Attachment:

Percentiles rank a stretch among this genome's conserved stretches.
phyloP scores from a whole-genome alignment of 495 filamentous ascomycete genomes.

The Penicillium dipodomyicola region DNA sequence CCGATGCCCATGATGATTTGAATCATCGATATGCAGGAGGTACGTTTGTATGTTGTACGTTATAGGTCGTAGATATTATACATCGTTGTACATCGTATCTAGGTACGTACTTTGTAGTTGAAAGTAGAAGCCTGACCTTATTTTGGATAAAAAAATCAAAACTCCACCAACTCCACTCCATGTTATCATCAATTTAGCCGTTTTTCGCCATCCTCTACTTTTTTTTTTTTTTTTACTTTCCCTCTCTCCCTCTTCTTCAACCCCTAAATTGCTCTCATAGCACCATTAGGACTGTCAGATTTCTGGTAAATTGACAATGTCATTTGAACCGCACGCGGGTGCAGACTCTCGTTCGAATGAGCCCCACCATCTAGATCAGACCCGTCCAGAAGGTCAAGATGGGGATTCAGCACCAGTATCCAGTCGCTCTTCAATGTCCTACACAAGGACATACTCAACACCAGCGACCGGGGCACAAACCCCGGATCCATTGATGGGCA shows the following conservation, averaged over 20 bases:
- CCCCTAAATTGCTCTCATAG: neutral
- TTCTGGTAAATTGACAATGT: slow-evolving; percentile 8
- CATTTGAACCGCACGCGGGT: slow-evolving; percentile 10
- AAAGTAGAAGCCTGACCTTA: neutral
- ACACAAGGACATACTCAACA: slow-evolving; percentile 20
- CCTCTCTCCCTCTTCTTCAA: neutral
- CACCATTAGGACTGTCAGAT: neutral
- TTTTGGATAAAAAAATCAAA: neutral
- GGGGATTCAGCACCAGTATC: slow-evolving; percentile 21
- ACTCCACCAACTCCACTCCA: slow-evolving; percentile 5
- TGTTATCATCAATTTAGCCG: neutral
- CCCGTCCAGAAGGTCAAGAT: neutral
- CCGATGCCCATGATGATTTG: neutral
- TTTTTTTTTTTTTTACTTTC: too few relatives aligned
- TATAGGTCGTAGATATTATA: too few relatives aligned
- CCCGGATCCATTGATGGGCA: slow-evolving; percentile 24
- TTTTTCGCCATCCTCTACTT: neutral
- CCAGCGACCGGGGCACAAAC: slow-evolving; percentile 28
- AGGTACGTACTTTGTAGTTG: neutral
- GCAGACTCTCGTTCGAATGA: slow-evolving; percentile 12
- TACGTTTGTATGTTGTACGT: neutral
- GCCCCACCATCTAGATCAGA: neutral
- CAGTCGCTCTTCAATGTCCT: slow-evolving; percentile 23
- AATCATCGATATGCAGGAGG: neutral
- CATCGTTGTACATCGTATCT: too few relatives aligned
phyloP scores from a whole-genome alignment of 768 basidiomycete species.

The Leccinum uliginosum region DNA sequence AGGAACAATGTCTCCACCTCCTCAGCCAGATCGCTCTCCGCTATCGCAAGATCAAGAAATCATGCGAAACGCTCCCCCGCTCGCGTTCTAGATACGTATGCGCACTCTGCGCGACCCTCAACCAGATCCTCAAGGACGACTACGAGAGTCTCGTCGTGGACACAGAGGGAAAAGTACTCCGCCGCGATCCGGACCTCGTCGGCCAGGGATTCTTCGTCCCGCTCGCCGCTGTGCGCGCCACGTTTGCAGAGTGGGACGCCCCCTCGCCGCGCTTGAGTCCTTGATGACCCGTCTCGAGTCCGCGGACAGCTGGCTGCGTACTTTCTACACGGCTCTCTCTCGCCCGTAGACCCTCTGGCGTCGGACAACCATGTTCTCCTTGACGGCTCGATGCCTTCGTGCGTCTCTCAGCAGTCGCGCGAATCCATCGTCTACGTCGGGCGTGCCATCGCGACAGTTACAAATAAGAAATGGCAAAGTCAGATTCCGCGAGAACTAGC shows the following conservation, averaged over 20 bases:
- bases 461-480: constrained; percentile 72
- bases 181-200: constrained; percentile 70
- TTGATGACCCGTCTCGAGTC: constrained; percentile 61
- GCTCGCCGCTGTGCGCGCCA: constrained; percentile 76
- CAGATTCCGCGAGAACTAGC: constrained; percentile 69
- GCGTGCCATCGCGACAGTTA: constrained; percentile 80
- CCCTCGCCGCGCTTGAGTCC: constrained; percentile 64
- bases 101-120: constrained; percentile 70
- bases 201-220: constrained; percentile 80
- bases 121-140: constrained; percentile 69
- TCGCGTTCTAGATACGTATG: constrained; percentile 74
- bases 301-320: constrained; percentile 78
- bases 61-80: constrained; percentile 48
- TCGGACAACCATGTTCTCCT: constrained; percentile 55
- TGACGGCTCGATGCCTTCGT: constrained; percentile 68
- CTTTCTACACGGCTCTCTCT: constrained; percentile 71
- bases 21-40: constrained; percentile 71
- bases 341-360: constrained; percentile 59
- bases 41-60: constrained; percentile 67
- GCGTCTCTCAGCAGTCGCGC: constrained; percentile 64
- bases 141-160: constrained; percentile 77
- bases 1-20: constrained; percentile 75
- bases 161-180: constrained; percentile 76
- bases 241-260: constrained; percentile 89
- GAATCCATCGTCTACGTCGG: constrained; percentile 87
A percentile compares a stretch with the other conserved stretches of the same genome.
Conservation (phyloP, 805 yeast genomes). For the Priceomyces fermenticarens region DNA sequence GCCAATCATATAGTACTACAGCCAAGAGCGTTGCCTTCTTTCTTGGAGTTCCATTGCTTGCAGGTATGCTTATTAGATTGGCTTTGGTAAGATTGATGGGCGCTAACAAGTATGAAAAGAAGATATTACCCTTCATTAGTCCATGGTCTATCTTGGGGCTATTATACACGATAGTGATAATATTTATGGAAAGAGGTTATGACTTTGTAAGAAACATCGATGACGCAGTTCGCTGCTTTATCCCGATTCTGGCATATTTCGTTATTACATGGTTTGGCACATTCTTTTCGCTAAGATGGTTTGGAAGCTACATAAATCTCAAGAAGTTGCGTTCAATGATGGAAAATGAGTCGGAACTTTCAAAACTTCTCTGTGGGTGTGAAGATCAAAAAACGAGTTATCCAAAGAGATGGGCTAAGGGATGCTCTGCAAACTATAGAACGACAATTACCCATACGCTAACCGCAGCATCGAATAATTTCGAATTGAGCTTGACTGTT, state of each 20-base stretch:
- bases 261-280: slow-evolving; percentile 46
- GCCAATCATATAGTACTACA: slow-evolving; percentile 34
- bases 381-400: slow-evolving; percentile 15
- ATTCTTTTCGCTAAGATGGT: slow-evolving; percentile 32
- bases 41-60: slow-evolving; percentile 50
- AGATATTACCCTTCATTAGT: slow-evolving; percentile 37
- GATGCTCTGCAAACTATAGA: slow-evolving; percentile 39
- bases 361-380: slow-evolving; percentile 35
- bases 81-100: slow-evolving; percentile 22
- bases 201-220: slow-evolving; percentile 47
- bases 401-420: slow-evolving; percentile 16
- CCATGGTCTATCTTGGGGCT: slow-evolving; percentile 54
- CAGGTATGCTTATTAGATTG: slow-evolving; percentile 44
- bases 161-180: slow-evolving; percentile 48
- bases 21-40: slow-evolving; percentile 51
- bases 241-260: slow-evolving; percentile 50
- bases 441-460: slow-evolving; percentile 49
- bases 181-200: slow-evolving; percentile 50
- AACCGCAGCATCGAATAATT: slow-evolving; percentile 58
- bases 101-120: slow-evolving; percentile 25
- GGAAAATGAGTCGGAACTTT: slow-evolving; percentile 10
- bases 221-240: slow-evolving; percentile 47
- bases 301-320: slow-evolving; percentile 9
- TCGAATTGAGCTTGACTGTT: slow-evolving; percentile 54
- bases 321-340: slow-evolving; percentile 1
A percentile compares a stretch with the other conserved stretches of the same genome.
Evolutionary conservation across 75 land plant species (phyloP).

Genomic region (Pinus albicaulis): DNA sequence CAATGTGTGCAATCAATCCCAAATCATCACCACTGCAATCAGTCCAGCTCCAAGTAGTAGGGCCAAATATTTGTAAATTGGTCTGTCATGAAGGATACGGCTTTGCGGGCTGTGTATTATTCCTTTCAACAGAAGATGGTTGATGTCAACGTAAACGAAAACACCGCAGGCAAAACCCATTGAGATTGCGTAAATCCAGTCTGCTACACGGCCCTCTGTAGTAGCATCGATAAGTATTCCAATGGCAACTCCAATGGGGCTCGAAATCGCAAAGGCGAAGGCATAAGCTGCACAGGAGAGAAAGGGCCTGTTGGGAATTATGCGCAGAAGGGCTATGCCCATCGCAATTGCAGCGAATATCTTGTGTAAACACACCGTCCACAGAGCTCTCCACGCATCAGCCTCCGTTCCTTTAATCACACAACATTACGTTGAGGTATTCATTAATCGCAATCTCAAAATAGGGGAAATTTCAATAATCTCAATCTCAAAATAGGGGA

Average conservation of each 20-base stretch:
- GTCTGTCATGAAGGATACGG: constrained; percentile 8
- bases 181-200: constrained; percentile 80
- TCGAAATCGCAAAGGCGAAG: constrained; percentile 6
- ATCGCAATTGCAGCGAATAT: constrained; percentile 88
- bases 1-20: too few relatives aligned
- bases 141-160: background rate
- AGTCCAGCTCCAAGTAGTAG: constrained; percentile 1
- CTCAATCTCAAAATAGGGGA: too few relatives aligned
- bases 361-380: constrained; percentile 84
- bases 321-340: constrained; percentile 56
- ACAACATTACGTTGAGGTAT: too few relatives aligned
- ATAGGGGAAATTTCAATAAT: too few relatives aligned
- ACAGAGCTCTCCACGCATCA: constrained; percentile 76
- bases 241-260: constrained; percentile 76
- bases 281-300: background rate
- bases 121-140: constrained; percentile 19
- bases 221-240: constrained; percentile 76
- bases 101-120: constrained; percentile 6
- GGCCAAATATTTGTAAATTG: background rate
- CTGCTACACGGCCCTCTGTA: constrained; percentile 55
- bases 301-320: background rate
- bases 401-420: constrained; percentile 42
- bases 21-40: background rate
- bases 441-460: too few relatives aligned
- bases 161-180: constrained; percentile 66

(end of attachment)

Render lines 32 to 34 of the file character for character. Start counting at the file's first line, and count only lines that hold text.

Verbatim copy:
- bases 181-200: constrained; percentile 70
- TTGATGACCCGTCTCGAGTC: constrained; percentile 61
- GCTCGCCGCTGTGCGCGCCA: constrained; percentile 76